For the most part they "sounded" as Southern USA as anyone down here, but occasionally they would use a phrase that to this day I don't understand. ( Her maternal family were German ) but I never heard any German phrases.

My maternal Grandmother's family were from County Galway, Ireland.
They had a very pleasant (almost lyrical) accent.

But that would be for a separate "language barrier" thread.

:bounce:
 
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Sgt. Tyree

Private
Joined
Apr 29, 2020
Location
Wyoming Territory
Val Kilmer once opined that he needed to figure out what a southern aristocrat from that era likely sounded like for his portrayal of Doc Holiday. Apparently, he felt that listening to either a good ol’ boy or an educated Atlantan from today’s south wasn’t going to be the same thing.
 

J C J Barefoot

Private
Joined
Sep 10, 2019
Agreed !

Most people don't realize California is one of our major agricultural states . . . and Im not talking about avocados & vineyards.

I have two long time friends from the San Francisco Bay area.
They are two of the nicest people I've ever met. ( they're brothers).


Culturally, we have never understood each other.
We come from two separate planets.

:bounce:

But those guys are great !
One of the old regional jokes on California: " Californians? They don't know what they want but they are real sure what they have ain't it."
 
Joined
Sep 28, 2013
Location
Southwest Mississippi
I would encourage anyone interested in regional accents and dialects to take the time and view this video:

I enjoyed that video !

I've watched dozens of accent videos, but this is one of the most informative.

I'm looking forward to the remaining segments.
(They barely "scratched the surface" of our multiple accents).
 
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GwilymT

First Sergeant
Joined
Aug 20, 2018
Location
Pittsburgh
Will have to watch this after Lent. Thanks 👍🏼
Well, lent is almost over so dig in.

One of the most eye opening things for me was that accents are always changing. I think the answer has to be, no- we would not immediately recognize the accents of our civil war ancestors. What we consider a southern or northern accent today has changed and they are continuing to change. It was mentioned above about the Midwest/Chicago accent changing, that is touched on in the video. The point is that accents are constantly evolving so no, Shelby Foote does not sound like someone’s confederate ancestor and Daniel Day Lewis doesn’t really sound like Lincoln did.
 

GwilymT

First Sergeant
Joined
Aug 20, 2018
Location
Pittsburgh
I enjoyed that video !

I've watched dozens of accent videos, but this is one of the most informative.

I'm looking forward to the remaining segments.
(They barely "scratched the surface" of our multiple accents).
I never realized how complex it is. To think that they can pinpoint where vowel pronunciation changes, just south of Trenton NJ- but that only holds for the coast, further inland there are other differences. It’s fascinating and almost makes one want to take up linguistics.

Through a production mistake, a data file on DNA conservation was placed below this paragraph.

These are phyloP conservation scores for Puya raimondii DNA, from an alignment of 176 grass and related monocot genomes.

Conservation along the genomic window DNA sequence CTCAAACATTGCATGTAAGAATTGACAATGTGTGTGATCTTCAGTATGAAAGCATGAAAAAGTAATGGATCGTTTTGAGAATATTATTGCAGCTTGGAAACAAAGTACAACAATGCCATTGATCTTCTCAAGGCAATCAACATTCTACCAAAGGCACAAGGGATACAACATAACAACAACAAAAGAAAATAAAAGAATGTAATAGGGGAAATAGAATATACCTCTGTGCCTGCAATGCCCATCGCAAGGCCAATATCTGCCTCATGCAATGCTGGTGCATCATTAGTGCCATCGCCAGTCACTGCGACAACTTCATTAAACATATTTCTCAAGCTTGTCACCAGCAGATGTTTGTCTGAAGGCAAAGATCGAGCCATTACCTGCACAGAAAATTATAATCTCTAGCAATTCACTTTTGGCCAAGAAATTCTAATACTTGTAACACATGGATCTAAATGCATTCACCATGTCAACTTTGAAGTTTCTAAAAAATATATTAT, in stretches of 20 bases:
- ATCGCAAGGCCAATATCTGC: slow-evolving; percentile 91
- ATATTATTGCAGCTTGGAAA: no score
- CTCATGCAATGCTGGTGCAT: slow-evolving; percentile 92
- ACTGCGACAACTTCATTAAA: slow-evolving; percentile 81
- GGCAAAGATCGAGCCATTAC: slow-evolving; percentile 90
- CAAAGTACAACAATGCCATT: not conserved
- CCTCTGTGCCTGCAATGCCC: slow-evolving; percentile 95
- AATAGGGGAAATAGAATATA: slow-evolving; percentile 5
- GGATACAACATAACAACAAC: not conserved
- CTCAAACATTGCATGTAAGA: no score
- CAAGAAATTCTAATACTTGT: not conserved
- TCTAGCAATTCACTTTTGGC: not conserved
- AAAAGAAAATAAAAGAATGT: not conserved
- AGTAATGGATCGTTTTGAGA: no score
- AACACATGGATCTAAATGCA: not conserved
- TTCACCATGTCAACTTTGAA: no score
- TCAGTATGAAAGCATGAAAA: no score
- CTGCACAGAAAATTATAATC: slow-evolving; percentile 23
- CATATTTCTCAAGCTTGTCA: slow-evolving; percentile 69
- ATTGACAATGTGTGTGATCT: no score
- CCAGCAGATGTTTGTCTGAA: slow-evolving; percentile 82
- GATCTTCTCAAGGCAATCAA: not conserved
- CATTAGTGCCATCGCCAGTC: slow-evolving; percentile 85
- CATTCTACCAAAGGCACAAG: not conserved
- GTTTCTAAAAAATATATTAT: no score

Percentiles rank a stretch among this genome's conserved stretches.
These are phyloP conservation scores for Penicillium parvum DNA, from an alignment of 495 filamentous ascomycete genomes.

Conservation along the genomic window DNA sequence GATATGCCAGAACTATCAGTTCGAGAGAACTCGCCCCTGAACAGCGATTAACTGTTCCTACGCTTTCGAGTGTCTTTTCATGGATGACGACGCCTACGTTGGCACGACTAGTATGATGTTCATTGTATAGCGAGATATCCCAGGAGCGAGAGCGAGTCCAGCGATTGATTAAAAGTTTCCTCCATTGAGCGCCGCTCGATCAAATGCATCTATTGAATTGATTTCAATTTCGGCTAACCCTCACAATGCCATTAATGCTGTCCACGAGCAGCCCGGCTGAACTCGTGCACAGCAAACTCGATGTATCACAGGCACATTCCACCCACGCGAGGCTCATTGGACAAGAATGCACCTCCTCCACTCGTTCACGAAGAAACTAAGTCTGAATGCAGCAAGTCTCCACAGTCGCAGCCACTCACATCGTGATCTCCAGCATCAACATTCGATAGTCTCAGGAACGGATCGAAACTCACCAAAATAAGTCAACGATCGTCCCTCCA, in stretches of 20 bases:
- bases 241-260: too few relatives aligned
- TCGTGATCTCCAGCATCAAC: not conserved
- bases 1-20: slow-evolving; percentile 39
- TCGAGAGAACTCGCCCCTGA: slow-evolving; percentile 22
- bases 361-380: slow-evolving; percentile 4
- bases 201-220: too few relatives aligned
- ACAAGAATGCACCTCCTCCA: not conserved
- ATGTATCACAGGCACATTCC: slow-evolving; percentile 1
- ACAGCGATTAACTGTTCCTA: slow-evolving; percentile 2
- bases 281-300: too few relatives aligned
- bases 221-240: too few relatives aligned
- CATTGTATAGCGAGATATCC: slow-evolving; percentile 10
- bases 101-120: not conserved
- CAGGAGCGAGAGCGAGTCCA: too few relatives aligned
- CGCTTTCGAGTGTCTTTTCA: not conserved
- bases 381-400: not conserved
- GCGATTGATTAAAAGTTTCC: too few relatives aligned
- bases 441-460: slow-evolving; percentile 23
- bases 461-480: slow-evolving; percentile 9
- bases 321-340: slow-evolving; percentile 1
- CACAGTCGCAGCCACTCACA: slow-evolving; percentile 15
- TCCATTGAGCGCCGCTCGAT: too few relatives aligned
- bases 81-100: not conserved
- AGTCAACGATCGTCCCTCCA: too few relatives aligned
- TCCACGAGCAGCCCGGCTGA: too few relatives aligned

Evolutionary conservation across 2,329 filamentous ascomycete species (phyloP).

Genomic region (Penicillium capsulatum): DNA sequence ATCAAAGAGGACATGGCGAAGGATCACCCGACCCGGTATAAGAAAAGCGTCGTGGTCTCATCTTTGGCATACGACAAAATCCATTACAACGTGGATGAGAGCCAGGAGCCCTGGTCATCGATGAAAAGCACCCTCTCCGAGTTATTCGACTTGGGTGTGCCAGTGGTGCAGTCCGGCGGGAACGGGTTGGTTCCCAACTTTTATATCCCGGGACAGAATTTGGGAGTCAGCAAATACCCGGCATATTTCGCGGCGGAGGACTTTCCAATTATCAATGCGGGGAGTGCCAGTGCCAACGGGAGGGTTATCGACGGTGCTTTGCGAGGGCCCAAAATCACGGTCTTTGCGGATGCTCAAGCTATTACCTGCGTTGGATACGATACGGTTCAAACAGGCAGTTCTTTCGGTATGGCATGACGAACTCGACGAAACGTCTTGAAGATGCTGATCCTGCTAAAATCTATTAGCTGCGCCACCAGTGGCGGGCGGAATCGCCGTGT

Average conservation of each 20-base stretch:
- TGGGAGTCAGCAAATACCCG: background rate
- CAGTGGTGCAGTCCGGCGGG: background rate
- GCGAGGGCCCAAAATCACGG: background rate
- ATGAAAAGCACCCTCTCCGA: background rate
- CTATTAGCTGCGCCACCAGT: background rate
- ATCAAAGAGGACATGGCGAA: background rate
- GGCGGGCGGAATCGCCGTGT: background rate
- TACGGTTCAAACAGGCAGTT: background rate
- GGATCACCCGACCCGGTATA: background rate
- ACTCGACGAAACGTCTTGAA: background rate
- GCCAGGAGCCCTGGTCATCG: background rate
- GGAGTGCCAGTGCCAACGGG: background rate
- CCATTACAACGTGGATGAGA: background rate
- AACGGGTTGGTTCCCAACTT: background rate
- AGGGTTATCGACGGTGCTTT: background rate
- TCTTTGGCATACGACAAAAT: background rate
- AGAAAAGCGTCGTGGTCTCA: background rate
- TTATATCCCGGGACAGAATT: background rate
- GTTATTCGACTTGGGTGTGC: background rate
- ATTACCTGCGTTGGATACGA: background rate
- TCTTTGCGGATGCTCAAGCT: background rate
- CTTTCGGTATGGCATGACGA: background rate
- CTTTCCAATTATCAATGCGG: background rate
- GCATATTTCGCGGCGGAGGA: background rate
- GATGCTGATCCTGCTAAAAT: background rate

Joined
Sep 28, 2013
Location
Southwest Mississippi
I never realized how complex it is
You are correct !

Regional accents around the world are very complex.
I doubt an outsider would be able to detect many differences down here, but locals sure can.

:laugh:


There are subtle accent differences even within my small state of Mississippi.

( And that applies to both Black and White dialects )

The most pronounced difference is our people from the northern part of the state (along the Tennessee border) " sound" nothing like our Gulf Coast residents that live less than 60 miles from New Orleans. But that's probably a topic for another accent thread.

The majority of Mississippi, Alabama, Georgia, West Tennessee, North Louisiana, and Southern Arkansas people "sound" the same to most visitors.
 
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Cycom

Private
Joined
Feb 19, 2021
Location
Los Angeles, California
Well, lent is almost over so dig in.

One of the most eye opening things for me was that accents are always changing. I think the answer has to be, no- we would not immediately recognize the accents of our civil war ancestors. What we consider a southern or northern accent today has changed and they are continuing to change. It was mentioned above about the Midwest/Chicago accent changing, that is touched on in the video. The point is that accents are constantly evolving so no, Shelby Foote does not sound like someone’s confederate ancestor and Daniel Day Lewis doesn’t really sound like Lincoln did.
Sunday, good sir, Sunday. I’m looking forward to stuffing myself with sugar laden treats then watching this at night when the kids are asleep.

Good point about the ever changing nature of accents. I think most people just assume that how people sounded a certain way always.